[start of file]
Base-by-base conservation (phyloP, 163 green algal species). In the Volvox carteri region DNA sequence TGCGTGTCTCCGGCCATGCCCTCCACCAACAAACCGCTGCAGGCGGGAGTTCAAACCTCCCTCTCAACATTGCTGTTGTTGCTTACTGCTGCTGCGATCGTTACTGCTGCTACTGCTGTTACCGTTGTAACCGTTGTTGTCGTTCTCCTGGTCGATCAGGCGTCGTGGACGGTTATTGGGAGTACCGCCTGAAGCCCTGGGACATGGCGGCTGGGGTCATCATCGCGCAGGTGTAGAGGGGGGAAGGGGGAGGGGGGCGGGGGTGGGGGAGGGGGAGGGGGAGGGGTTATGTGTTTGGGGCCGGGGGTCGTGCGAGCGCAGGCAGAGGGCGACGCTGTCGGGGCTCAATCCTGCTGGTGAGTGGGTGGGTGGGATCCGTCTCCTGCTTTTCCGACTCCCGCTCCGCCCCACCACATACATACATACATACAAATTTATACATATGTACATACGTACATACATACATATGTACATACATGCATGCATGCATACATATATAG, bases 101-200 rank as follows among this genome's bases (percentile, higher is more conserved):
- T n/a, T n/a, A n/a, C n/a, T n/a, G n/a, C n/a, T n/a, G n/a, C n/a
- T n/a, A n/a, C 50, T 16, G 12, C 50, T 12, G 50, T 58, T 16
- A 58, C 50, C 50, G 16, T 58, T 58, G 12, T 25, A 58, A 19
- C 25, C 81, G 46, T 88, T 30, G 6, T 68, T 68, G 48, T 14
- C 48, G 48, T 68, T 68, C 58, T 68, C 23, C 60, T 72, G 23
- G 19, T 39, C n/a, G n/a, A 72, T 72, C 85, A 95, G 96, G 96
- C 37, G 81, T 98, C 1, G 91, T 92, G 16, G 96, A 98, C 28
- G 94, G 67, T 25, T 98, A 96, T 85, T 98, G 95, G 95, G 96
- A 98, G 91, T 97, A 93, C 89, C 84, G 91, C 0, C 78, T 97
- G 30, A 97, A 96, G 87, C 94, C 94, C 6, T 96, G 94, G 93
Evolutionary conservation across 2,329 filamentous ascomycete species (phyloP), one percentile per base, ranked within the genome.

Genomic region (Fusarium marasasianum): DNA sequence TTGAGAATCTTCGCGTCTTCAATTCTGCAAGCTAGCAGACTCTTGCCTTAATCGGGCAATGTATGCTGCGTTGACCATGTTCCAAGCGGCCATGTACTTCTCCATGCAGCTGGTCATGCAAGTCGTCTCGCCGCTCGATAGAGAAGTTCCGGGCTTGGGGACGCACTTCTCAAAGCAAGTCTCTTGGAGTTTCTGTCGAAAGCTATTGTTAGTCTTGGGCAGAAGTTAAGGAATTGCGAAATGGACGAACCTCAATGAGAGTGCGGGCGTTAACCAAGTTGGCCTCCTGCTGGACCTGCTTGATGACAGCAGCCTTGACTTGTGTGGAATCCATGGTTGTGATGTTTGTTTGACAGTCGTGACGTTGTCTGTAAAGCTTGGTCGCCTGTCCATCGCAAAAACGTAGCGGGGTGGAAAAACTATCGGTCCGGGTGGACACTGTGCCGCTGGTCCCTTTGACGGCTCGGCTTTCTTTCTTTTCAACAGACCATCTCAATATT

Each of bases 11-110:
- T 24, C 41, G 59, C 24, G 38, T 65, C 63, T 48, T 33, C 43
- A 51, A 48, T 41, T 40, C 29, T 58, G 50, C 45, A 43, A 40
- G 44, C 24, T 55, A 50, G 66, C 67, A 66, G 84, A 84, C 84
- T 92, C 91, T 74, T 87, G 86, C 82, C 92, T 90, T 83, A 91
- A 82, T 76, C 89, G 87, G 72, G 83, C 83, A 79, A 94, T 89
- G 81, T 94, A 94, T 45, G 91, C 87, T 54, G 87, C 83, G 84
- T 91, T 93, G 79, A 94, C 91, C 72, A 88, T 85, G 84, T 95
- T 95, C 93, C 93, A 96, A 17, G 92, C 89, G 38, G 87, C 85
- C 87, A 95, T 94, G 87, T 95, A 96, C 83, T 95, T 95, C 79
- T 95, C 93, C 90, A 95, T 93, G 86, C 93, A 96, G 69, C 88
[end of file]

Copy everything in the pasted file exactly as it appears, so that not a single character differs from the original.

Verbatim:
Base-by-base conservation (phyloP, 163 green algal species). In the Volvox carteri region DNA sequence TGCGTGTCTCCGGCCATGCCCTCCACCAACAAACCGCTGCAGGCGGGAGTTCAAACCTCCCTCTCAACATTGCTGTTGTTGCTTACTGCTGCTGCGATCGTTACTGCTGCTACTGCTGTTACCGTTGTAACCGTTGTTGTCGTTCTCCTGGTCGATCAGGCGTCGTGGACGGTTATTGGGAGTACCGCCTGAAGCCCTGGGACATGGCGGCTGGGGTCATCATCGCGCAGGTGTAGAGGGGGGAAGGGGGAGGGGGGCGGGGGTGGGGGAGGGGGAGGGGGAGGGGTTATGTGTTTGGGGCCGGGGGTCGTGCGAGCGCAGGCAGAGGGCGACGCTGTCGGGGCTCAATCCTGCTGGTGAGTGGGTGGGTGGGATCCGTCTCCTGCTTTTCCGACTCCCGCTCCGCCCCACCACATACATACATACATACAAATTTATACATATGTACATACGTACATACATACATATGTACATACATGCATGCATGCATACATATATAG, bases 101-200 rank as follows among this genome's bases (percentile, higher is more conserved):
- T n/a, T n/a, A n/a, C n/a, T n/a, G n/a, C n/a, T n/a, G n/a, C n/a
- T n/a, A n/a, C 50, T 16, G 12, C 50, T 12, G 50, T 58, T 16
- A 58, C 50, C 50, G 16, T 58, T 58, G 12, T 25, A 58, A 19
- C 25, C 81, G 46, T 88, T 30, G 6, T 68, T 68, G 48, T 14
- C 48, G 48, T 68, T 68, C 58, T 68, C 23, C 60, T 72, G 23
- G 19, T 39, C n/a, G n/a, A 72, T 72, C 85, A 95, G 96, G 96
- C 37, G 81, T 98, C 1, G 91, T 92, G 16, G 96, A 98, C 28
- G 94, G 67, T 25, T 98, A 96, T 85, T 98, G 95, G 95, G 96
- A 98, G 91, T 97, A 93, C 89, C 84, G 91, C 0, C 78, T 97
- G 30, A 97, A 96, G 87, C 94, C 94, C 6, T 96, G 94, G 93
Evolutionary conservation across 2,329 filamentous ascomycete species (phyloP), one percentile per base, ranked within the genome.

Genomic region (Fusarium marasasianum): DNA sequence TTGAGAATCTTCGCGTCTTCAATTCTGCAAGCTAGCAGACTCTTGCCTTAATCGGGCAATGTATGCTGCGTTGACCATGTTCCAAGCGGCCATGTACTTCTCCATGCAGCTGGTCATGCAAGTCGTCTCGCCGCTCGATAGAGAAGTTCCGGGCTTGGGGACGCACTTCTCAAAGCAAGTCTCTTGGAGTTTCTGTCGAAAGCTATTGTTAGTCTTGGGCAGAAGTTAAGGAATTGCGAAATGGACGAACCTCAATGAGAGTGCGGGCGTTAACCAAGTTGGCCTCCTGCTGGACCTGCTTGATGACAGCAGCCTTGACTTGTGTGGAATCCATGGTTGTGATGTTTGTTTGACAGTCGTGACGTTGTCTGTAAAGCTTGGTCGCCTGTCCATCGCAAAAACGTAGCGGGGTGGAAAAACTATCGGTCCGGGTGGACACTGTGCCGCTGGTCCCTTTGACGGCTCGGCTTTCTTTCTTTTCAACAGACCATCTCAATATT

Each of bases 11-110:
- T 24, C 41, G 59, C 24, G 38, T 65, C 63, T 48, T 33, C 43
- A 51, A 48, T 41, T 40, C 29, T 58, G 50, C 45, A 43, A 40
- G 44, C 24, T 55, A 50, G 66, C 67, A 66, G 84, A 84, C 84
- T 92, C 91, T 74, T 87, G 86, C 82, C 92, T 90, T 83, A 91
- A 82, T 76, C 89, G 87, G 72, G 83, C 83, A 79, A 94, T 89
- G 81, T 94, A 94, T 45, G 91, C 87, T 54, G 87, C 83, G 84
- T 91, T 93, G 79, A 94, C 91, C 72, A 88, T 85, G 84, T 95
- T 95, C 93, C 93, A 96, A 17, G 92, C 89, G 38, G 87, C 85
- C 87, A 95, T 94, G 87, T 95, A 96, C 83, T 95, T 95, C 79
- T 95, C 93, C 90, A 95, T 93, G 86, C 93, A 96, G 69, C 88